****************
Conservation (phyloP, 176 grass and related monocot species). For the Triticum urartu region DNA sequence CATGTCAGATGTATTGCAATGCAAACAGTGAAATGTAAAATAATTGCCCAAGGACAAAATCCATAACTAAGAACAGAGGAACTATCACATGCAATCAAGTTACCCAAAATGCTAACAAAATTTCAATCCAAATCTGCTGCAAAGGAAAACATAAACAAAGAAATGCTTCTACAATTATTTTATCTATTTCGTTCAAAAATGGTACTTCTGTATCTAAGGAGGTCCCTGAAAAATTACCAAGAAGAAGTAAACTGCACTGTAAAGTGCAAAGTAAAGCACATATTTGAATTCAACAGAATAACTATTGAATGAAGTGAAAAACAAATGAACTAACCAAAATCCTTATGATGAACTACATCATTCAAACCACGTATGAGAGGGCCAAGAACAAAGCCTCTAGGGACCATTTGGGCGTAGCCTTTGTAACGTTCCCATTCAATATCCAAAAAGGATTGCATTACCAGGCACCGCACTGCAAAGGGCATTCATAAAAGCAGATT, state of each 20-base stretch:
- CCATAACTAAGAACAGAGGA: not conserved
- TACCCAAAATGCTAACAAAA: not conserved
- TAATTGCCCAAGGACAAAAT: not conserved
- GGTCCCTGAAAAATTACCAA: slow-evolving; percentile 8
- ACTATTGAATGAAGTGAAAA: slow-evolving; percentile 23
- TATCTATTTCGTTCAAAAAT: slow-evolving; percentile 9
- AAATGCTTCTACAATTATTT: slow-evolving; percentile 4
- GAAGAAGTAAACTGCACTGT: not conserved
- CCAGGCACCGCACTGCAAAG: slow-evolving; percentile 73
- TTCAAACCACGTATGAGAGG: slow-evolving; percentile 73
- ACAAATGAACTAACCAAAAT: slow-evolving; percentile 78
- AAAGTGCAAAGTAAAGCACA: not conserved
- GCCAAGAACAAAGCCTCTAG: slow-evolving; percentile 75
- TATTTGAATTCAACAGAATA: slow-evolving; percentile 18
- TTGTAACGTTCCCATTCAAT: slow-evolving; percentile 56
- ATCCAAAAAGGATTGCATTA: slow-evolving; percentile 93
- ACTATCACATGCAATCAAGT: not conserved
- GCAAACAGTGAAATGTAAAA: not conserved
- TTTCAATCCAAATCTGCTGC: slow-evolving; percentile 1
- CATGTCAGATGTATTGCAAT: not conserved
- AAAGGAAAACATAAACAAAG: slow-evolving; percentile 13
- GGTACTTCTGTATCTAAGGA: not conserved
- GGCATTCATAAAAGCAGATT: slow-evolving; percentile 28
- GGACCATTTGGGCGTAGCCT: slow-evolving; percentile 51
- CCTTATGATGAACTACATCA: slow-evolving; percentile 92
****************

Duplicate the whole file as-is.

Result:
Conservation (phyloP, 176 grass and related monocot species). For the Triticum urartu region DNA sequence CATGTCAGATGTATTGCAATGCAAACAGTGAAATGTAAAATAATTGCCCAAGGACAAAATCCATAACTAAGAACAGAGGAACTATCACATGCAATCAAGTTACCCAAAATGCTAACAAAATTTCAATCCAAATCTGCTGCAAAGGAAAACATAAACAAAGAAATGCTTCTACAATTATTTTATCTATTTCGTTCAAAAATGGTACTTCTGTATCTAAGGAGGTCCCTGAAAAATTACCAAGAAGAAGTAAACTGCACTGTAAAGTGCAAAGTAAAGCACATATTTGAATTCAACAGAATAACTATTGAATGAAGTGAAAAACAAATGAACTAACCAAAATCCTTATGATGAACTACATCATTCAAACCACGTATGAGAGGGCCAAGAACAAAGCCTCTAGGGACCATTTGGGCGTAGCCTTTGTAACGTTCCCATTCAATATCCAAAAAGGATTGCATTACCAGGCACCGCACTGCAAAGGGCATTCATAAAAGCAGATT, state of each 20-base stretch:
- CCATAACTAAGAACAGAGGA: not conserved
- TACCCAAAATGCTAACAAAA: not conserved
- TAATTGCCCAAGGACAAAAT: not conserved
- GGTCCCTGAAAAATTACCAA: slow-evolving; percentile 8
- ACTATTGAATGAAGTGAAAA: slow-evolving; percentile 23
- TATCTATTTCGTTCAAAAAT: slow-evolving; percentile 9
- AAATGCTTCTACAATTATTT: slow-evolving; percentile 4
- GAAGAAGTAAACTGCACTGT: not conserved
- CCAGGCACCGCACTGCAAAG: slow-evolving; percentile 73
- TTCAAACCACGTATGAGAGG: slow-evolving; percentile 73
- ACAAATGAACTAACCAAAAT: slow-evolving; percentile 78
- AAAGTGCAAAGTAAAGCACA: not conserved
- GCCAAGAACAAAGCCTCTAG: slow-evolving; percentile 75
- TATTTGAATTCAACAGAATA: slow-evolving; percentile 18
- TTGTAACGTTCCCATTCAAT: slow-evolving; percentile 56
- ATCCAAAAAGGATTGCATTA: slow-evolving; percentile 93
- ACTATCACATGCAATCAAGT: not conserved
- GCAAACAGTGAAATGTAAAA: not conserved
- TTTCAATCCAAATCTGCTGC: slow-evolving; percentile 1
- CATGTCAGATGTATTGCAAT: not conserved
- AAAGGAAAACATAAACAAAG: slow-evolving; percentile 13
- GGTACTTCTGTATCTAAGGA: not conserved
- GGCATTCATAAAAGCAGATT: slow-evolving; percentile 28
- GGACCATTTGGGCGTAGCCT: slow-evolving; percentile 51
- CCTTATGATGAACTACATCA: slow-evolving; percentile 92